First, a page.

30-60 minutes before a workout:

Eat “simple carbs”. These types of carbs are digested quickly and will not cause an upset stomach. Examples of simple carbs are fruit, juice, white bread, low-fiber cereals, white crackers and pretzels. Although we often think of some of these foods as “bad”, they are necessary for athletes that need quick fuel. Try to keep these portions small (like the size of your fist) to avoid stomach distress and unneeded extra calories.

2-4 hours before a workout:

Eat “complex carbs”. These types of carbs take longer to digest and will provide extended energy for a long period of time. Mix the complex carbs with some protein and a little fat for a well-balanced meal. Examples of complex carbs are whole grains, vegetables, beans and legumes.

These are some well-balanced pre-exercise meal options that include a complex carb, some protein and a little bit of fat.

  • ½ Whole Wheat Bagel with Peanut Butter and Jelly
  • Rice Cake with Turkey & Avocado
  • Tuna Salad Sandwich on Whole Wheat Bread
  • Turkey in a Whole Wheat Wrap with Lettuce and Tomato
  • Vegetables & Hummus
  • Whole Grain Cereal with Milk
  • Whole Wheat Crackers & a Cheese stick
What About Hydration?

The one other thing that can really affect fueling and try-out performance is hydration. Children get hotter faster than adults because they have a greater body surface area for their body weight. That means they gain heat faster from the environment than adults. They need to drink very frequently during exercise and cold water is the perfect refresher. A good rule of thumb is that children need about 4 ounces (or ½ cup) of water for every 20 minutes of play.  Unfortunately, the thirst mechanism that lets the brain know it’s time to drink is usually inaccurate. Therefore, young athletes need to be taught about the importance of hydration, or they might just forget to drink all together. Fresh fruit is also high in water, and orange slice breaks before or during practice should be encouraged!

With all of the hard work your young athlete put in all summer long, don’t let them have a bad day because they missed out on good fuel. Follow these simple tips to make sure they secure a spot on the team!

By Shelley Whitaker, A-Game Sports Softball Instructor

Excellence is not derived from an act, but a habit. And a habit is developed from repetitive practice. Therefore, the best players practice the basic skills of their game every day. The best way to accomplish daily glove work is through the following sequence of “partner dailies.”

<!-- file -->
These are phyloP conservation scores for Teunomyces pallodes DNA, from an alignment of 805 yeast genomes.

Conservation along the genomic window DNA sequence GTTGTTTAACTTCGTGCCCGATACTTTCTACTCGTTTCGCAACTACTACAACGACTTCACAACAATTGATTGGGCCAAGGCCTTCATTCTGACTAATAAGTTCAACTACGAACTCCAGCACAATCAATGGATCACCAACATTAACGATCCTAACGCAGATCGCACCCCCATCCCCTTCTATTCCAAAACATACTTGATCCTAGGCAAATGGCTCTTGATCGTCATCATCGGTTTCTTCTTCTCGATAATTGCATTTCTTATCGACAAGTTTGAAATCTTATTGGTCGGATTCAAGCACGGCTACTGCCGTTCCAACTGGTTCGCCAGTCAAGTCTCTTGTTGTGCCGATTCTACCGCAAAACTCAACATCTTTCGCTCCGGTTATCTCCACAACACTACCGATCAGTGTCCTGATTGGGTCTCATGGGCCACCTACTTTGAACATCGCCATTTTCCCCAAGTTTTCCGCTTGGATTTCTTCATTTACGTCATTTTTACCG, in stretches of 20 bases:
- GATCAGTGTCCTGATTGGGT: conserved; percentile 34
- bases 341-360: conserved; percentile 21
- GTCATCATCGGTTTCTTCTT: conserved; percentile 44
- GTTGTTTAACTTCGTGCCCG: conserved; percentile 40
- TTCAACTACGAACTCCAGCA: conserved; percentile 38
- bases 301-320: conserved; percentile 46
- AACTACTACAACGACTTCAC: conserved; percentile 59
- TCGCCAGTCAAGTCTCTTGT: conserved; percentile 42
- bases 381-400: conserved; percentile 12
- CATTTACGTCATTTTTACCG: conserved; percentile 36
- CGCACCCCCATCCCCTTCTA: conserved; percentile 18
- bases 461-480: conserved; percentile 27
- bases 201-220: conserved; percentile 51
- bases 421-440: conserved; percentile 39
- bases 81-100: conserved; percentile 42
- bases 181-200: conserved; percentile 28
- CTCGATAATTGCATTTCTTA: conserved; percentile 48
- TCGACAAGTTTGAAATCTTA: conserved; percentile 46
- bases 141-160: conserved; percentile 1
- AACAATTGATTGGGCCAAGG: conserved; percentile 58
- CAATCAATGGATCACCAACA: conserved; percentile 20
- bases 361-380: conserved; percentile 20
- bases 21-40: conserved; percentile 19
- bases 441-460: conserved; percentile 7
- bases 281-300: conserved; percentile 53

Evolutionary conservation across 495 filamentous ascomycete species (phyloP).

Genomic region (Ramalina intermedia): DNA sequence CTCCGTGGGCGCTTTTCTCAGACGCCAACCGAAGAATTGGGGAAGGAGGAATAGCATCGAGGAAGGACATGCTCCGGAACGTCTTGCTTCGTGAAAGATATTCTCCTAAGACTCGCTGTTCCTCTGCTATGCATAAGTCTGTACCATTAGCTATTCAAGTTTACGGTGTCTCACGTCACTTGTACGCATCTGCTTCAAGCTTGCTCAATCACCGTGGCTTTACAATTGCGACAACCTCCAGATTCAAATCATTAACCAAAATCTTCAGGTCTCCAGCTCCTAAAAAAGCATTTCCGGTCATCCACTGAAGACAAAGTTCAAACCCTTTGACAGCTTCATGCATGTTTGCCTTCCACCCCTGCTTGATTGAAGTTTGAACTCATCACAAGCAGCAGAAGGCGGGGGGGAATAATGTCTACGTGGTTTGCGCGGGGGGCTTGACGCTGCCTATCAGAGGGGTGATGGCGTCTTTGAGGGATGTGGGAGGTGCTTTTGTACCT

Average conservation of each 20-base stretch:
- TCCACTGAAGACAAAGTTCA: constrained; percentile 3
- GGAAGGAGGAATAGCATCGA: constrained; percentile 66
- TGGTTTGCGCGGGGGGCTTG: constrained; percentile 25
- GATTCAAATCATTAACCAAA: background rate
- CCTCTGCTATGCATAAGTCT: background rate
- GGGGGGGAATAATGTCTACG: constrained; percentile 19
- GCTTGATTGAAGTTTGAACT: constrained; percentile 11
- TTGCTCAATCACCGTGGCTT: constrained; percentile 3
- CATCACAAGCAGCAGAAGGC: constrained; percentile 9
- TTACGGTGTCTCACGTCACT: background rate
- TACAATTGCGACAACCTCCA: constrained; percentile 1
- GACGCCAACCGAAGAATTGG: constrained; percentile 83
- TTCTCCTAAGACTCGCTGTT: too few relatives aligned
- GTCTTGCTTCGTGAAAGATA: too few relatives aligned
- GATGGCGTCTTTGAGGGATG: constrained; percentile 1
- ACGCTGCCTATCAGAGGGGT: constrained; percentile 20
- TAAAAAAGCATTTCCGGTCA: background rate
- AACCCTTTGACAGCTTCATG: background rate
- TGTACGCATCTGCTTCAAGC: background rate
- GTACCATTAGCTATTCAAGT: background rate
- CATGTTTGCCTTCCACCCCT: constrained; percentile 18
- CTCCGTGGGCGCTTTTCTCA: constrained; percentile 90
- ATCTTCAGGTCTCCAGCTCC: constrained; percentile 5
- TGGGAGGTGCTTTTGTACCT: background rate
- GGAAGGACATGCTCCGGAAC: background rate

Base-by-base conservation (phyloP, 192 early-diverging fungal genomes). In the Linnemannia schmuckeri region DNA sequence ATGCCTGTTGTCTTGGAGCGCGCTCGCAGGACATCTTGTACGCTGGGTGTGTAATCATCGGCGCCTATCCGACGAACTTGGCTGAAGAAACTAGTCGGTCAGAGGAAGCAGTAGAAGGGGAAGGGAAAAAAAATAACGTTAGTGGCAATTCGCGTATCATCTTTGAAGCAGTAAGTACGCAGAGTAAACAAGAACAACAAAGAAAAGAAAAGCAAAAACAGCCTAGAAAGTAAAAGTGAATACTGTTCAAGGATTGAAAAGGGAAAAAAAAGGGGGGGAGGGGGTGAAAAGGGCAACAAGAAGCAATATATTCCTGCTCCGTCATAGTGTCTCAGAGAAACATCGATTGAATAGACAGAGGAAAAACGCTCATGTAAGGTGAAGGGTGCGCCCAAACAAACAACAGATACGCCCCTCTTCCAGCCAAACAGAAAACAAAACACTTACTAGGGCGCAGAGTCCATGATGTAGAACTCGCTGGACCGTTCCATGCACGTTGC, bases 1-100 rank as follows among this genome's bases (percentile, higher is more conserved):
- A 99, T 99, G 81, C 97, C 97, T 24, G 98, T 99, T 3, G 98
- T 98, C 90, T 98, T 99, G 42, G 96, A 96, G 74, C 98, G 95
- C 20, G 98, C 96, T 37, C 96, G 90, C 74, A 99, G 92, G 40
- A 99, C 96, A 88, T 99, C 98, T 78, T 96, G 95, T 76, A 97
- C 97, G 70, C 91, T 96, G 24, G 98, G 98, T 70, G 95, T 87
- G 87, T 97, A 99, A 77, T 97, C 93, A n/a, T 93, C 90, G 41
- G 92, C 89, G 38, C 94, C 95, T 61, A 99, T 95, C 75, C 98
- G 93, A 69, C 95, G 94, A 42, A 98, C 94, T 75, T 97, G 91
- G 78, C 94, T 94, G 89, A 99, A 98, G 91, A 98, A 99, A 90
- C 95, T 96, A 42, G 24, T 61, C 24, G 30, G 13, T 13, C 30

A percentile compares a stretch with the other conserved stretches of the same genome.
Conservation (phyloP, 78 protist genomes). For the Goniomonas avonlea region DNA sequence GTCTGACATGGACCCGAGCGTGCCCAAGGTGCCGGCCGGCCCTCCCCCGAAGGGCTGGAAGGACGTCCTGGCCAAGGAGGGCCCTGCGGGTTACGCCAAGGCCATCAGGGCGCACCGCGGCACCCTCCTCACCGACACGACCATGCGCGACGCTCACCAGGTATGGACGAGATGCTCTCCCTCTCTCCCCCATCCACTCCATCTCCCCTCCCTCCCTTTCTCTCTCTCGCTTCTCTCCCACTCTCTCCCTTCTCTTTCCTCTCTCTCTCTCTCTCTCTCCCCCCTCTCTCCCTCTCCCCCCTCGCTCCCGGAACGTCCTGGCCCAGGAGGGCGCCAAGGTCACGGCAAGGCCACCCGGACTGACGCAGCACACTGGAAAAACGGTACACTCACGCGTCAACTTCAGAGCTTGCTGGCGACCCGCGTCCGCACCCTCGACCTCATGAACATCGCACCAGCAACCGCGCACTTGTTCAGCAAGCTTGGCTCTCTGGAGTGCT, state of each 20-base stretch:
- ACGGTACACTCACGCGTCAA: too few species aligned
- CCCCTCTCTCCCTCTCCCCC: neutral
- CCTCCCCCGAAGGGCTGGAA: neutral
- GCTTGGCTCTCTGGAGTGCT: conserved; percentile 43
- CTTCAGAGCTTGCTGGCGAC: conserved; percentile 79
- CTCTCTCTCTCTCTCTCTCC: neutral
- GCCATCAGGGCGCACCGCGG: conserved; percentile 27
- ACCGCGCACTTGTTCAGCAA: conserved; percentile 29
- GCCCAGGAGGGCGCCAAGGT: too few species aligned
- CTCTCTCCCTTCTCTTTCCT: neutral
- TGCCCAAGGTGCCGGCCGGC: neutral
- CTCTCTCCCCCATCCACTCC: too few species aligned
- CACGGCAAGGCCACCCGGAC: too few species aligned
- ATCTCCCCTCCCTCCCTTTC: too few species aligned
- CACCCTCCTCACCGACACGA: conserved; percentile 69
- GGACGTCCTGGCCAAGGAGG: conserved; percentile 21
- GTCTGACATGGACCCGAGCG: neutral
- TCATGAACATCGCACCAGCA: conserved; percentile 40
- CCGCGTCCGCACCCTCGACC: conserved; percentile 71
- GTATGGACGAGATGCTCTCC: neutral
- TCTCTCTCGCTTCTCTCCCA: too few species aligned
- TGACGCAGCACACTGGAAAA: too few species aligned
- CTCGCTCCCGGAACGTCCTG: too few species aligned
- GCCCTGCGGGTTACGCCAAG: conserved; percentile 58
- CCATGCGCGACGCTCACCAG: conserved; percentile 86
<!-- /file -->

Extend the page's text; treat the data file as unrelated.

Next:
Line one person up on the first base line and have a partner stand about 8 feet in front of them with the ball. On the coach’s command of “down,” the player on the line assumes the infield fielding position (feet a little wider then shoulder-width apart, knees bent, weight on the balls of the feet, glove out in front).

  1. “Roll ’em” – the player with the ball rolls a slow grounder to the player on the line in the center of their body. The fielder uses good fielding technique (glove fingers out creating a triangle between their feet and glove, looking the ball into the glove, covering the ball with the throwing hand while staying low) and then flips the ball back to the partner. This continues for 10 rolls with the fielder staying “down” the entire time.
  2. “Go” – The player with the ball tosses a one hopper (using an underhand toss about 10 inches in front of the fielder) to the center of the fielder’s body. The fielder fields the ball using good technique and flips the ball back to their partner. (Repeat 10 times)
  3. “Toss ’em” – The player with the ball tosses a one hopper to the fielder’s glove side. The fielder fields it and flips it back to the tosser. (Repeat 10 times then do the same to the fielder’s backhand 10 times)
  4. “Back it Up” – The player with the ball moves back to a distance of about 40 feet. On “go” the tosser throws a slow roller toward the fielder. The fielder must charge the ball hard, field it and give an easy flip back to the tosser. (Repeat 10 times)
  5. “Pop Up” – At the same 40’ distance, the tosser throws a pop up to the fielder. The fielder moves under the ball, turns their body sideways so the glove shoulder is pointing back at the target, catches the ball on their glove shoulder and makes a good throw back to the tosser’s chest.

The focus of these drills is fundamentals – technique over speed. The fielder and partner switch after each portion of the sequence. Remember, repetition builds confidence and confidence is the key to success!